Fifthly, we are merciful when we are mild and gentle in our lives, when we always see others through the lenses of our mercy. We are so and do this because we recognize our own faults and thus are mild and gentle in contemplating the faults of others, as opposed to being harsh, disparaging, and merciless.

God is mercy itself, just as He is love (agape). (See 1 St. John 4:8, 16). We exist in God's love and mercy. Think of man's state here on earth; think of the sin that fills this world; think, each of us, of our own sins. Were God to treat us as we deserve, He might justly wipe us from the face of the earth. But He does not, He is merciful. All those who gain eternal life do so by God's mercy. To quote from the writings of Saint Jerome again:

"And yet let me tell you that baptism condones past offenses, and does not preserve righteousness in the time to come; the keeping of that is dependent on toil and industry, as well as earnestness, and above all on the mercy of God".

When, in other words, we are Baptized, al the sins committed up to that time are pardoned. However, we are still responsible for sins committed after baptism. We must struggle against sin by our "toil and industry," as Saint Jerome puts it, for the remainder of our lives. Yet that struggle, and that toil, and that industry are made possible only because of God's grace, which flows to us in accordance with God's great mercy.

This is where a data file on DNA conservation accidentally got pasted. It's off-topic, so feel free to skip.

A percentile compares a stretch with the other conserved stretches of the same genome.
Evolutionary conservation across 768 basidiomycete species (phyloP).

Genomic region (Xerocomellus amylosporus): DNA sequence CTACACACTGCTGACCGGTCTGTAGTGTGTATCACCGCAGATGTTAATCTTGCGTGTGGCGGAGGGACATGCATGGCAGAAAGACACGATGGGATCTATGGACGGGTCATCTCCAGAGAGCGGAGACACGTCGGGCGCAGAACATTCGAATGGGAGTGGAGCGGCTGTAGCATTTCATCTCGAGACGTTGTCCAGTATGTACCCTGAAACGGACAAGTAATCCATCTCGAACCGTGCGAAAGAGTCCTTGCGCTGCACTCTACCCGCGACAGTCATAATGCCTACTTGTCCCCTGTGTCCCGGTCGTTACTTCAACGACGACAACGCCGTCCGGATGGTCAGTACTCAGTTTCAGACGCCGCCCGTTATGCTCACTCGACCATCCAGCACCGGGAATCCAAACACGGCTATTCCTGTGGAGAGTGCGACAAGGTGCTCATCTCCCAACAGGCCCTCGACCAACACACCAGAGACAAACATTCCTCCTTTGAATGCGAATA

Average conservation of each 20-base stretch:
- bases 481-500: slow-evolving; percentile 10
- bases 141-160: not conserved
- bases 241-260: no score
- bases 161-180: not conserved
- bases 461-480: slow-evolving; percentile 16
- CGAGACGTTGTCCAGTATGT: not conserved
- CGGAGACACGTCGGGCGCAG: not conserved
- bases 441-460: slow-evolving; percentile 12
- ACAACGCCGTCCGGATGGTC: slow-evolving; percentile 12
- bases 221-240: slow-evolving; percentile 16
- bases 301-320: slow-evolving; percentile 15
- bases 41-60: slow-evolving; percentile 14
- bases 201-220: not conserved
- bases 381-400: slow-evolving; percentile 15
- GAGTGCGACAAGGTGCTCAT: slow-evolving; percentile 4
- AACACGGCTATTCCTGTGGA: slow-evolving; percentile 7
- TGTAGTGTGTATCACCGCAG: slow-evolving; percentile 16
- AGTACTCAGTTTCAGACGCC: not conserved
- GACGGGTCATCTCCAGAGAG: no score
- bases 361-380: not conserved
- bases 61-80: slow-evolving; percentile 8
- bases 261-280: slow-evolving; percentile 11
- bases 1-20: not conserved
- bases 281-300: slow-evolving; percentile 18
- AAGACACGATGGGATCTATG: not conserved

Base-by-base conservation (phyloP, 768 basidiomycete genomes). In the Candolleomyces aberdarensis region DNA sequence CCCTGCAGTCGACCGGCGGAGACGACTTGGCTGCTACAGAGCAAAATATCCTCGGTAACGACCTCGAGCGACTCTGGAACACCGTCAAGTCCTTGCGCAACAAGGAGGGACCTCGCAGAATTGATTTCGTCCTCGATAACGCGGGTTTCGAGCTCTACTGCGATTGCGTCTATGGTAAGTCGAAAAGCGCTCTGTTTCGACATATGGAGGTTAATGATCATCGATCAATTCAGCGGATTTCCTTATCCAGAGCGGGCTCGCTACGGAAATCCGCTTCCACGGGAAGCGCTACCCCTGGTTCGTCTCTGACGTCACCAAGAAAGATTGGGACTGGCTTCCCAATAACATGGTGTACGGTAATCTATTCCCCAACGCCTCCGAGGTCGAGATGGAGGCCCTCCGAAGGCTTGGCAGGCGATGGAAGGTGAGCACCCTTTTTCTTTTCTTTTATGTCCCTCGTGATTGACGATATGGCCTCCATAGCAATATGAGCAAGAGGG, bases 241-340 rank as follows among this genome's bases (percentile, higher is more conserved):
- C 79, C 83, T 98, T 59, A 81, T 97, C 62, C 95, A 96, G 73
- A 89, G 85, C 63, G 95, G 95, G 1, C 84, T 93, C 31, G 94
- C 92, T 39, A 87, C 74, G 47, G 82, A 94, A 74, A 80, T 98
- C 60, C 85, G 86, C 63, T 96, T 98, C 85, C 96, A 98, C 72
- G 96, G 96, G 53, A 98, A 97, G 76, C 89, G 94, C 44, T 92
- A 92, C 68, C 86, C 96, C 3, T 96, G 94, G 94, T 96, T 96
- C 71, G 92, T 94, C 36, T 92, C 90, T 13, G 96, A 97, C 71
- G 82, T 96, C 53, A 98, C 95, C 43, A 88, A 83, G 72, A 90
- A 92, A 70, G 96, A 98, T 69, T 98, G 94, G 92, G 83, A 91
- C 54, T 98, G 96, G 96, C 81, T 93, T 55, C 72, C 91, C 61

Christ's promise in this Beatitude is that those who are merciful "shall obtain mercy." All of mankind obtains God's mercy in the mercy to which Christ refers to mercy at His judgment seat. If we, who are sinners, can, despite our less-than-perfect lives, stand before Christ at the judgment and say, with complete honesty, "I was always merciful to my brethren in all things; please, dear Lord, be merciful likewise to me"; if we can say that truthfully, then the doors of Christ's compassion and mercy will be opened to us.

And so it is that, because of our mercy regarding all of the petty and short-lived things of this world, we are thus to be repaid a thousandfold, and a millionfold, and infinitely more by Christ God.

(To be continued)



The Grace of Our Lord Jesus Christ, and the love of God and Father, and the communion of the Holy Spirit be with you all. Amen.


Glory Be To GOD For All Things!


With sincere agape in His Holy Diakonia,
The sinner and unworthy servant of God

+Father George